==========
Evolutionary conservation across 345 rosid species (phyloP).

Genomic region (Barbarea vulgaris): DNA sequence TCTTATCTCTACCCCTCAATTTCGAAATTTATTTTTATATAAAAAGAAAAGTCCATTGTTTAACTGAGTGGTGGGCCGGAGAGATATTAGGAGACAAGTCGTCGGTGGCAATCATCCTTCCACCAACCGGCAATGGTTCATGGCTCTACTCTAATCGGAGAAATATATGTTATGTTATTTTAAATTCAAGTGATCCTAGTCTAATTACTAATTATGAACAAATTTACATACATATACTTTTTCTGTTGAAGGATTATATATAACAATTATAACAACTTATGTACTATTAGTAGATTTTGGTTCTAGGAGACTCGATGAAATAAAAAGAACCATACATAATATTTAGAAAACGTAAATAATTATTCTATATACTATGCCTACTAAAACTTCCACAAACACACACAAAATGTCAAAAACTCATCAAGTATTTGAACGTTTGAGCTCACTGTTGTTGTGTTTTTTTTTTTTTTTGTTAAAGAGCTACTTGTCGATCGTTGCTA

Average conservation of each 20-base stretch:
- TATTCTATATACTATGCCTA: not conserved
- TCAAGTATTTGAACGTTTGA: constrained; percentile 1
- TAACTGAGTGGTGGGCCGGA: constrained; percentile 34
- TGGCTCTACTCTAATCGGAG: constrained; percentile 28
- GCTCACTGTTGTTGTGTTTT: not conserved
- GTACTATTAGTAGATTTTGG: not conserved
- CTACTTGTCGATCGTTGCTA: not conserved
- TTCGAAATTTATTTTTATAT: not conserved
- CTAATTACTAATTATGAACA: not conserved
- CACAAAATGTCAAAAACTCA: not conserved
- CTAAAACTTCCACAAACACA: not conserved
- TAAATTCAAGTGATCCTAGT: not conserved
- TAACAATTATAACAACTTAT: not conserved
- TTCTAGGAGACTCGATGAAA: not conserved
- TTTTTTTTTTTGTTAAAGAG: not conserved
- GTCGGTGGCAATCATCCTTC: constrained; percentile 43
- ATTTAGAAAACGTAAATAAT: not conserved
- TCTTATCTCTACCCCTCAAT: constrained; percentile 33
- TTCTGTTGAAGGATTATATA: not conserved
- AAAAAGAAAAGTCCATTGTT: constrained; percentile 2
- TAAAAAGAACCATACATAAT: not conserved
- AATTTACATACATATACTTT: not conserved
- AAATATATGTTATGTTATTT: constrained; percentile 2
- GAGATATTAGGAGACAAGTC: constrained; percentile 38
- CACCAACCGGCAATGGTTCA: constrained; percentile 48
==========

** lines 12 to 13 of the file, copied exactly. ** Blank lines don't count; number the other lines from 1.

- CTAATTACTAATTATGAACA: not conserved
- CACAAAATGTCAAAAACTCA: not conserved